Sea areas starved of oxygen will soon damage fish stocks even more than unsustainable catches, the United Nations believes.
Oxygen depletion: Set to have a big impact in the 21st century
The UN Environment Programme says excessive nutrients, mainly nitrogen from human activities, are causing these "dead zones" by stimulating huge growths of algae.
Since the 1960s the number of oxygen-starved areas has doubled every decade, as human nitrogen production has outstripped natural sources.
Unep made its remarks as it launched its Global Environment Outlook Year Book 2003.
About 75% of the world's fish stocks are already being overexploited, but Unep says the dead zones, which now number nearly 150 worldwide, will probably prove a greater menace.
It quotes research by a team of scientists at the Virginia Institute of Marine Science in the US.
They concluded: "The history and pattern of human disturbance in terrestrial, aquatic, coastal and oceanic ecosystems have brought us to a point at which oxygen depletion is likely to become the keystone impact for the 21st Century, replacing the 20th Century keystone of overfishing."
Ironically, Unep says, nitrogen is desperately needed in parts of the world, including much of Africa, where the lack of it is reducing farmers' yields.
The amount of nitrogen used as fertiliser globally is 120 million tonnes a year, more than the 90 million tonnes produced naturally.
Yet only 20 million tonnes of that is retained in the food we eat, with the rest washed away into rivers and out to sea.
The burning of fossil fuels in vehicles and power plants, and of forests and grasslands, and the draining of wetlands all contribute more nitrogen to the cycle.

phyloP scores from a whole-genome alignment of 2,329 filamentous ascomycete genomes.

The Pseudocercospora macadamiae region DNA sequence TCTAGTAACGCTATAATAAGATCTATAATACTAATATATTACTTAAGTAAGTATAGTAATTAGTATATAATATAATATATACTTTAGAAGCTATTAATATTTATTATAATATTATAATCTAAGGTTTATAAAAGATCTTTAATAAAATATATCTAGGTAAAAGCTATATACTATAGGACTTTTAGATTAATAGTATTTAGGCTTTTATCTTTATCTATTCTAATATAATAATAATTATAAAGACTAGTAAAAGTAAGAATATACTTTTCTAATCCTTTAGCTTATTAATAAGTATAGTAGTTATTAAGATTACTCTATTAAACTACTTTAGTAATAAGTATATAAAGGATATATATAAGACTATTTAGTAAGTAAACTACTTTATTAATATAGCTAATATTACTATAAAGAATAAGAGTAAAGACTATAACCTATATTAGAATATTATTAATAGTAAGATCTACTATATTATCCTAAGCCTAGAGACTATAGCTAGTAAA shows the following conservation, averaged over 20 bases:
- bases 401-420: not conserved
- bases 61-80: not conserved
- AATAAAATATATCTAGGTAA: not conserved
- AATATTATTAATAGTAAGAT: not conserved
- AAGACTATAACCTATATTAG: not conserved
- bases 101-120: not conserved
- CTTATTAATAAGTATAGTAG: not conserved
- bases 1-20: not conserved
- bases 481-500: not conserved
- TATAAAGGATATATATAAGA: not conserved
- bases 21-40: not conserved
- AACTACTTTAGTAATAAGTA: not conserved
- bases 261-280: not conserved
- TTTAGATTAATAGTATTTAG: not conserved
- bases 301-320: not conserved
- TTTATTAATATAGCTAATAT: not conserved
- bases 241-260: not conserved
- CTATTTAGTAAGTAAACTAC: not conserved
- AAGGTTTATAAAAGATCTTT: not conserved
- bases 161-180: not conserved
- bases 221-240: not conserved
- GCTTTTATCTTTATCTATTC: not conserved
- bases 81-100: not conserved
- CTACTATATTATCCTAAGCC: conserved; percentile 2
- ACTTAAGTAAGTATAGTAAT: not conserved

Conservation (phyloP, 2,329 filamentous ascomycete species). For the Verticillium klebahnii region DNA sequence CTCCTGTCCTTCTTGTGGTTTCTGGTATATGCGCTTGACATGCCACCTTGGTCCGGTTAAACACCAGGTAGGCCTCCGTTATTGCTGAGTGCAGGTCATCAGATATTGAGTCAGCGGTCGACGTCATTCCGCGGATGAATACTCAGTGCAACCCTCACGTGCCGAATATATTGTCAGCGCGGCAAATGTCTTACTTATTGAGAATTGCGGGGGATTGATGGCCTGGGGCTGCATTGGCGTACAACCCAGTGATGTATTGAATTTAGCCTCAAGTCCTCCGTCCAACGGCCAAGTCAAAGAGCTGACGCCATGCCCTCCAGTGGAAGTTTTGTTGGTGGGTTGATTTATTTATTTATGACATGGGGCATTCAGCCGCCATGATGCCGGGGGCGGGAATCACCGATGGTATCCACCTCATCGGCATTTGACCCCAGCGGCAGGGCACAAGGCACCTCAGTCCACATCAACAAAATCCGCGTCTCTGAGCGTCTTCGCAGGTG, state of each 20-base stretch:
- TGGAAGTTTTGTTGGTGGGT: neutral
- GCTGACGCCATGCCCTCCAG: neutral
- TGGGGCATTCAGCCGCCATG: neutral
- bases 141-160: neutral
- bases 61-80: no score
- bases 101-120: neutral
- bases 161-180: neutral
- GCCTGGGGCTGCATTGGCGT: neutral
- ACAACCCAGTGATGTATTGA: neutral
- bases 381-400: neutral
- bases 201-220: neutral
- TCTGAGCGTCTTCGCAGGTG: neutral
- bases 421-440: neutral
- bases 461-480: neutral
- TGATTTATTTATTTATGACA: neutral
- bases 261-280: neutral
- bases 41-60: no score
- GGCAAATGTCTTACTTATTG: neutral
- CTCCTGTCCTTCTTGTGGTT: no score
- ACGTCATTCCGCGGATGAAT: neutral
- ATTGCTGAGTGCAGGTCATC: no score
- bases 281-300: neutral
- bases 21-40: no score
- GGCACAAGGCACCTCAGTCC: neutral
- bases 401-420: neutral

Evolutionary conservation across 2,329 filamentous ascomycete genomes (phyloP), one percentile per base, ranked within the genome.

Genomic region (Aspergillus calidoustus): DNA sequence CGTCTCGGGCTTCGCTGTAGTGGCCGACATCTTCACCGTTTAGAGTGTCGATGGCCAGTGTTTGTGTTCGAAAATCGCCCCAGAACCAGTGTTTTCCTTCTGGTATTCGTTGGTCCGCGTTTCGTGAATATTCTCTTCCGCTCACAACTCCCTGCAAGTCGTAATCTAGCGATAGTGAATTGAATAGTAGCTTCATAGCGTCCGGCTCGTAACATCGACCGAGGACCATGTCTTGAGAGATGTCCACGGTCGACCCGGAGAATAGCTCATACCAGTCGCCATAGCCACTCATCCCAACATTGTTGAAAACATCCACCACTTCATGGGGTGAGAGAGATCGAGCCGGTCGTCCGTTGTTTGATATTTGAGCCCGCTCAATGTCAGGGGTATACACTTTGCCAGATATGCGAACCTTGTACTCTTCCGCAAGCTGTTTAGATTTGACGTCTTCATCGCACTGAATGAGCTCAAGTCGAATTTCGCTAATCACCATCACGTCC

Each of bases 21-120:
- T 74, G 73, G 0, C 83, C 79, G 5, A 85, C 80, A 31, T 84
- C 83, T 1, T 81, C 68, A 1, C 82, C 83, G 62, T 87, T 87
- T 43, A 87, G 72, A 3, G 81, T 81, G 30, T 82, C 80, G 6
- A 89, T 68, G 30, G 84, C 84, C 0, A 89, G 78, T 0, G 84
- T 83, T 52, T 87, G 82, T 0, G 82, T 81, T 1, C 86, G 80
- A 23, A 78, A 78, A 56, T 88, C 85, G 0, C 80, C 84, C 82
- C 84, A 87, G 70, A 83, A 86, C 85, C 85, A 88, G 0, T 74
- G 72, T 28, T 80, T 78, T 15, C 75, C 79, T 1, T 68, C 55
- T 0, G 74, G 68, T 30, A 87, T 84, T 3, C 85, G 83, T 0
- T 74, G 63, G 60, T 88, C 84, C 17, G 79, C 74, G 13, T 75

This leads to the explosive blooms of algae, tiny marine plants, which sink to the seabed and decompose, using up all the oxygen, and suffocating other marine life.
Unep's executive director, Dr Klaus Toepfer, said: "Humankind is engaged in a gigantic global experiment as a result of the inefficient and often excessive use of fertilisers, the discharge of untreated sewage, and the ever-rising emissions from vehicles and factories.
"Hundreds of millions of people depend on the marine environment for food, for their livelihoods and for their cultural fulfilment. Unless urgent action is taken to tackle the sources of the problem, it is likely to escalate rapidly."
Some of the dead zones are less than a square km in size, while others are up to 70,000 sq km. Examples include Chesapeake Bay in the US, the Baltic and Black Seas and parts of the Adriatic.
One of the best-known is in the Gulf of Mexico, affected by nutrients washed down the Mississippi river.
Other zones have appeared off South America, Japan, China, Australia and New Zealand.
Not all are permanent: some appear annually or only intermittently.
Unep says reducing nitrogen discharges can restore the seas to health: an agreement by states along the River Rhine has cut the amount of nitrogen entering the North Sea by 37%.
Other remedies include wasting less fertiliser, cleaning vehicle exhausts, and using forests to soak up excess nitrogen.
Unep launched its Geo Year Book, highlighting emerging issues, at the meeting here of its governing council from 29 to 31 March.
Delegations from more than 150 countries are expected to take part.